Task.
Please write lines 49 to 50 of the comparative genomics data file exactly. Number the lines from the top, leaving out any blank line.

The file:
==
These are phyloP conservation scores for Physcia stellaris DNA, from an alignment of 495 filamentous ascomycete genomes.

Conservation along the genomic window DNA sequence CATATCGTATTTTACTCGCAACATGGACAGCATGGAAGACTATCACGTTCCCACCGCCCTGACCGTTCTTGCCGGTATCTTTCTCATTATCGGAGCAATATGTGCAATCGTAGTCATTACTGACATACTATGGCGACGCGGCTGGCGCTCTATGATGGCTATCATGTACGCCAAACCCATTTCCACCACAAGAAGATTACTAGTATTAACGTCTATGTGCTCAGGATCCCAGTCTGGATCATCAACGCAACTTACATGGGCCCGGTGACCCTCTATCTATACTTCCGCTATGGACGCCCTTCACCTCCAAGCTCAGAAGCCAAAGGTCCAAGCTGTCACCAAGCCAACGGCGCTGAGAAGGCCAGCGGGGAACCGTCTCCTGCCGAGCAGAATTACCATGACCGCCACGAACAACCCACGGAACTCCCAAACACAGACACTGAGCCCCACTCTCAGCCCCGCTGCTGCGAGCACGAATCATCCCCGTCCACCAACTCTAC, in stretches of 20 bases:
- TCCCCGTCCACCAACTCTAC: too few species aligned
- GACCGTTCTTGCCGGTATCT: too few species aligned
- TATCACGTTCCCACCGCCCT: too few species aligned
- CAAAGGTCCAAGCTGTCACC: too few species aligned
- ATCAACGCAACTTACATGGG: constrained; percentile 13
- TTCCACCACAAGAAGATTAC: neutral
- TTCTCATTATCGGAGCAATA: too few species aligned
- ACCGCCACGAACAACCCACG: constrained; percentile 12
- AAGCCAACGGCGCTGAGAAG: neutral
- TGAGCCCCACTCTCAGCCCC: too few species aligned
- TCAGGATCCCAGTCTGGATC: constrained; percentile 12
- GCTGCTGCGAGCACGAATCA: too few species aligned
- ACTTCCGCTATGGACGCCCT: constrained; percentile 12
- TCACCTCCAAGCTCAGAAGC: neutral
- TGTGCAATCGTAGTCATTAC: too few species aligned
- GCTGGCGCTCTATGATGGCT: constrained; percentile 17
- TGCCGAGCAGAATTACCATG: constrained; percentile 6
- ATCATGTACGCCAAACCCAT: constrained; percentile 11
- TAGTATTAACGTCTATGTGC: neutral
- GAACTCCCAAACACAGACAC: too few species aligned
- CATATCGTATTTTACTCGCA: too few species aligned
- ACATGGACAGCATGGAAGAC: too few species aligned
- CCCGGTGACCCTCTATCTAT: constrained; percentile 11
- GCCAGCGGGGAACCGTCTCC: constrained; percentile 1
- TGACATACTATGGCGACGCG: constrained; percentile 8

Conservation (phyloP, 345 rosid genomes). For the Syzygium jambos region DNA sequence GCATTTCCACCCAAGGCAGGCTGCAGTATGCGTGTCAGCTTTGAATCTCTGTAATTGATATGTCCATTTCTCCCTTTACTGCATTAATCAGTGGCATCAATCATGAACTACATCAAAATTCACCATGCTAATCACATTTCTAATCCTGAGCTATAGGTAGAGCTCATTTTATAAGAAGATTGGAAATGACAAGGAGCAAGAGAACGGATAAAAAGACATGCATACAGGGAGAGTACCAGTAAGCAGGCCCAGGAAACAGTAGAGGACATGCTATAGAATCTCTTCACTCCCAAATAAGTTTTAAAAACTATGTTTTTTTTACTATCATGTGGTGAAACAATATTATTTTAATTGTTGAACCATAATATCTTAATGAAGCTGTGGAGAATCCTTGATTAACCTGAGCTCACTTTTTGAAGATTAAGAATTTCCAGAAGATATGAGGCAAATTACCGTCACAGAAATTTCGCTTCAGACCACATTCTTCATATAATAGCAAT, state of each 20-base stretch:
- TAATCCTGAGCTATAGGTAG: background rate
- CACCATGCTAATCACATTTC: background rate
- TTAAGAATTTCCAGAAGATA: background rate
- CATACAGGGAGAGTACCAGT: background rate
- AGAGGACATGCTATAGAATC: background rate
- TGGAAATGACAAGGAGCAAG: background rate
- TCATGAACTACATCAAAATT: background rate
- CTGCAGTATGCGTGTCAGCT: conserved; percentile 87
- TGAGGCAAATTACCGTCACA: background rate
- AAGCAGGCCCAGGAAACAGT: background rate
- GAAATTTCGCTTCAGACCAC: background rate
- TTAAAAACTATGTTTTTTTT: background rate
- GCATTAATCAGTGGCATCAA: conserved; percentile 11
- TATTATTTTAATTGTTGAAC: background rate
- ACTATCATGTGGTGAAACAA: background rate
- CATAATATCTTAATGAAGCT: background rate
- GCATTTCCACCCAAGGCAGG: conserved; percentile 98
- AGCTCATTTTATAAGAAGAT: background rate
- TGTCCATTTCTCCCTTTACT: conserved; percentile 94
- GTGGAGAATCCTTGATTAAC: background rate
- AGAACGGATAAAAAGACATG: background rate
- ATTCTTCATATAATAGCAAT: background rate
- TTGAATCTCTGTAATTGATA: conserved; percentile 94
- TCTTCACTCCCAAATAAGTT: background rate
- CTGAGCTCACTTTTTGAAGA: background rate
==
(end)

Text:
- AGAACGGATAAAAAGACATG: background rate
- ATTCTTCATATAATAGCAAT: background rate